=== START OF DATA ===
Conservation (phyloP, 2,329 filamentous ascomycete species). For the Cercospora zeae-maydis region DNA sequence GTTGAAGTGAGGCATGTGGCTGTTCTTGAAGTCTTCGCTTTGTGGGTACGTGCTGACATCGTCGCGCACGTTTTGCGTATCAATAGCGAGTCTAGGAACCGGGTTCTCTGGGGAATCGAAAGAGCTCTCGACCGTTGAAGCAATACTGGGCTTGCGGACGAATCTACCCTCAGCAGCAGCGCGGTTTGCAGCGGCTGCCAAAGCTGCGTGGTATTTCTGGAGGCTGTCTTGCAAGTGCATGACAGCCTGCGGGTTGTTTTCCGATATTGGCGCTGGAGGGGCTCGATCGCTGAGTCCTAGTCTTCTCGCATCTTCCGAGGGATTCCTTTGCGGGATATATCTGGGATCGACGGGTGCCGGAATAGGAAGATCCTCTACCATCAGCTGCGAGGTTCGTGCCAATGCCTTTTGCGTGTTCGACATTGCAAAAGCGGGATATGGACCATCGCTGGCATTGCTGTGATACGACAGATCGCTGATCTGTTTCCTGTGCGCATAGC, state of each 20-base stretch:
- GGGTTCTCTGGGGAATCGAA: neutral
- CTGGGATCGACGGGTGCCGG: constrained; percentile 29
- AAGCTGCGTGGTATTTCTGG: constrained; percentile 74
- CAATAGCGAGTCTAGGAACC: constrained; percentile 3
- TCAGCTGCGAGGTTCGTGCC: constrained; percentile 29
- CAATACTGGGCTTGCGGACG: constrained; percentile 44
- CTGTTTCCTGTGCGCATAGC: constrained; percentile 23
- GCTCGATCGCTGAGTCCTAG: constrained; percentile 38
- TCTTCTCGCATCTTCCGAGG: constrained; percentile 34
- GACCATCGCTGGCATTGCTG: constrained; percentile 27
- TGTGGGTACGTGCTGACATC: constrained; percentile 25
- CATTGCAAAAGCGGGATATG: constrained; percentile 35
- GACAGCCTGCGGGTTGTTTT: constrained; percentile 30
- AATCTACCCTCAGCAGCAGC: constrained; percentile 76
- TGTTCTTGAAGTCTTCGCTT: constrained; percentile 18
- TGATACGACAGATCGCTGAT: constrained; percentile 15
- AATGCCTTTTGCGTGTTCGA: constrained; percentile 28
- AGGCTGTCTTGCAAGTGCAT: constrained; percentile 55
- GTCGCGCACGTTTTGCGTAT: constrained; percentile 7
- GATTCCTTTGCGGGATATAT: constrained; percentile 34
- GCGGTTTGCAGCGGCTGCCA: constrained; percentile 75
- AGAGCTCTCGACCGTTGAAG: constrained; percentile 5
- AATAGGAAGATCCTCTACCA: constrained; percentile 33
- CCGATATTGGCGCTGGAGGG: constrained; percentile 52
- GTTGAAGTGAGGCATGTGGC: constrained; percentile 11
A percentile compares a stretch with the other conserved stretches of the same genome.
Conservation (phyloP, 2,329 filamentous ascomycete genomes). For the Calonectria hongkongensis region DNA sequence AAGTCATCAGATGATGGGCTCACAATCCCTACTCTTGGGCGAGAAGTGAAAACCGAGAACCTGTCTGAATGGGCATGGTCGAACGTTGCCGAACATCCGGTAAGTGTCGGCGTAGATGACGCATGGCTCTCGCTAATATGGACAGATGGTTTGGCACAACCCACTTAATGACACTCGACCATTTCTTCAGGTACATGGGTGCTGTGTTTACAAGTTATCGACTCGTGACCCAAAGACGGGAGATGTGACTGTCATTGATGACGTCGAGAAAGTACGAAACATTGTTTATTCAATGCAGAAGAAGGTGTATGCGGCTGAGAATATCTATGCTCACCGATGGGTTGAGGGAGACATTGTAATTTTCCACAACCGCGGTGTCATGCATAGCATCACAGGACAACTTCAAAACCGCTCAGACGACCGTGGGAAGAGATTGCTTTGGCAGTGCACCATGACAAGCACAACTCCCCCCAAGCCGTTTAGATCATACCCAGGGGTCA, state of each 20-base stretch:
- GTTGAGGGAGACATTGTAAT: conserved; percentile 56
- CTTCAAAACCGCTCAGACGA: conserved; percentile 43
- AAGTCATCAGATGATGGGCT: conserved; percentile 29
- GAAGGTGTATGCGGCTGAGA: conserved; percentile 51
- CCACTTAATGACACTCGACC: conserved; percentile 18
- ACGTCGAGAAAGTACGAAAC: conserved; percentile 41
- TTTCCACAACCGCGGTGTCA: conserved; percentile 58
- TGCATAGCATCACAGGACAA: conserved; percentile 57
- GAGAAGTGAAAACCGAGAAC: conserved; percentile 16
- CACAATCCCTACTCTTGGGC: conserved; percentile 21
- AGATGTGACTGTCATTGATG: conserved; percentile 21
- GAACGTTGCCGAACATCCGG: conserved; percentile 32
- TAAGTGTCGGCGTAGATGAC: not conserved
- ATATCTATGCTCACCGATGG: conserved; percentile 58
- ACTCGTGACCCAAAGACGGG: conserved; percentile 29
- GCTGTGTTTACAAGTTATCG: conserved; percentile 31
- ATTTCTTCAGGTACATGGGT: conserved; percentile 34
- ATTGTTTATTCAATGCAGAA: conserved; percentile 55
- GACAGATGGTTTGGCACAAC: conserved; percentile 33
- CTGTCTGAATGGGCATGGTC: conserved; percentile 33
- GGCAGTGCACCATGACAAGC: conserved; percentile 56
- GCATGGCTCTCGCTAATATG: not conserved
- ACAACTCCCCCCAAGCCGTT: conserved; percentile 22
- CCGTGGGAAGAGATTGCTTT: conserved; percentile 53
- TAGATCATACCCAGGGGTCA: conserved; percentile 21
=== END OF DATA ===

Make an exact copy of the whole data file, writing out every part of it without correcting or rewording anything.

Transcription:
Conservation (phyloP, 2,329 filamentous ascomycete species). For the Cercospora zeae-maydis region DNA sequence GTTGAAGTGAGGCATGTGGCTGTTCTTGAAGTCTTCGCTTTGTGGGTACGTGCTGACATCGTCGCGCACGTTTTGCGTATCAATAGCGAGTCTAGGAACCGGGTTCTCTGGGGAATCGAAAGAGCTCTCGACCGTTGAAGCAATACTGGGCTTGCGGACGAATCTACCCTCAGCAGCAGCGCGGTTTGCAGCGGCTGCCAAAGCTGCGTGGTATTTCTGGAGGCTGTCTTGCAAGTGCATGACAGCCTGCGGGTTGTTTTCCGATATTGGCGCTGGAGGGGCTCGATCGCTGAGTCCTAGTCTTCTCGCATCTTCCGAGGGATTCCTTTGCGGGATATATCTGGGATCGACGGGTGCCGGAATAGGAAGATCCTCTACCATCAGCTGCGAGGTTCGTGCCAATGCCTTTTGCGTGTTCGACATTGCAAAAGCGGGATATGGACCATCGCTGGCATTGCTGTGATACGACAGATCGCTGATCTGTTTCCTGTGCGCATAGC, state of each 20-base stretch:
- GGGTTCTCTGGGGAATCGAA: neutral
- CTGGGATCGACGGGTGCCGG: constrained; percentile 29
- AAGCTGCGTGGTATTTCTGG: constrained; percentile 74
- CAATAGCGAGTCTAGGAACC: constrained; percentile 3
- TCAGCTGCGAGGTTCGTGCC: constrained; percentile 29
- CAATACTGGGCTTGCGGACG: constrained; percentile 44
- CTGTTTCCTGTGCGCATAGC: constrained; percentile 23
- GCTCGATCGCTGAGTCCTAG: constrained; percentile 38
- TCTTCTCGCATCTTCCGAGG: constrained; percentile 34
- GACCATCGCTGGCATTGCTG: constrained; percentile 27
- TGTGGGTACGTGCTGACATC: constrained; percentile 25
- CATTGCAAAAGCGGGATATG: constrained; percentile 35
- GACAGCCTGCGGGTTGTTTT: constrained; percentile 30
- AATCTACCCTCAGCAGCAGC: constrained; percentile 76
- TGTTCTTGAAGTCTTCGCTT: constrained; percentile 18
- TGATACGACAGATCGCTGAT: constrained; percentile 15
- AATGCCTTTTGCGTGTTCGA: constrained; percentile 28
- AGGCTGTCTTGCAAGTGCAT: constrained; percentile 55
- GTCGCGCACGTTTTGCGTAT: constrained; percentile 7
- GATTCCTTTGCGGGATATAT: constrained; percentile 34
- GCGGTTTGCAGCGGCTGCCA: constrained; percentile 75
- AGAGCTCTCGACCGTTGAAG: constrained; percentile 5
- AATAGGAAGATCCTCTACCA: constrained; percentile 33
- CCGATATTGGCGCTGGAGGG: constrained; percentile 52
- GTTGAAGTGAGGCATGTGGC: constrained; percentile 11
A percentile compares a stretch with the other conserved stretches of the same genome.
Conservation (phyloP, 2,329 filamentous ascomycete genomes). For the Calonectria hongkongensis region DNA sequence AAGTCATCAGATGATGGGCTCACAATCCCTACTCTTGGGCGAGAAGTGAAAACCGAGAACCTGTCTGAATGGGCATGGTCGAACGTTGCCGAACATCCGGTAAGTGTCGGCGTAGATGACGCATGGCTCTCGCTAATATGGACAGATGGTTTGGCACAACCCACTTAATGACACTCGACCATTTCTTCAGGTACATGGGTGCTGTGTTTACAAGTTATCGACTCGTGACCCAAAGACGGGAGATGTGACTGTCATTGATGACGTCGAGAAAGTACGAAACATTGTTTATTCAATGCAGAAGAAGGTGTATGCGGCTGAGAATATCTATGCTCACCGATGGGTTGAGGGAGACATTGTAATTTTCCACAACCGCGGTGTCATGCATAGCATCACAGGACAACTTCAAAACCGCTCAGACGACCGTGGGAAGAGATTGCTTTGGCAGTGCACCATGACAAGCACAACTCCCCCCAAGCCGTTTAGATCATACCCAGGGGTCA, state of each 20-base stretch:
- GTTGAGGGAGACATTGTAAT: conserved; percentile 56
- CTTCAAAACCGCTCAGACGA: conserved; percentile 43
- AAGTCATCAGATGATGGGCT: conserved; percentile 29
- GAAGGTGTATGCGGCTGAGA: conserved; percentile 51
- CCACTTAATGACACTCGACC: conserved; percentile 18
- ACGTCGAGAAAGTACGAAAC: conserved; percentile 41
- TTTCCACAACCGCGGTGTCA: conserved; percentile 58
- TGCATAGCATCACAGGACAA: conserved; percentile 57
- GAGAAGTGAAAACCGAGAAC: conserved; percentile 16
- CACAATCCCTACTCTTGGGC: conserved; percentile 21
- AGATGTGACTGTCATTGATG: conserved; percentile 21
- GAACGTTGCCGAACATCCGG: conserved; percentile 32
- TAAGTGTCGGCGTAGATGAC: not conserved
- ATATCTATGCTCACCGATGG: conserved; percentile 58
- ACTCGTGACCCAAAGACGGG: conserved; percentile 29
- GCTGTGTTTACAAGTTATCG: conserved; percentile 31
- ATTTCTTCAGGTACATGGGT: conserved; percentile 34
- ATTGTTTATTCAATGCAGAA: conserved; percentile 55
- GACAGATGGTTTGGCACAAC: conserved; percentile 33
- CTGTCTGAATGGGCATGGTC: conserved; percentile 33
- GGCAGTGCACCATGACAAGC: conserved; percentile 56
- GCATGGCTCTCGCTAATATG: not conserved
- ACAACTCCCCCCAAGCCGTT: conserved; percentile 22
- CCGTGGGAAGAGATTGCTTT: conserved; percentile 53
- TAGATCATACCCAGGGGTCA: conserved; percentile 21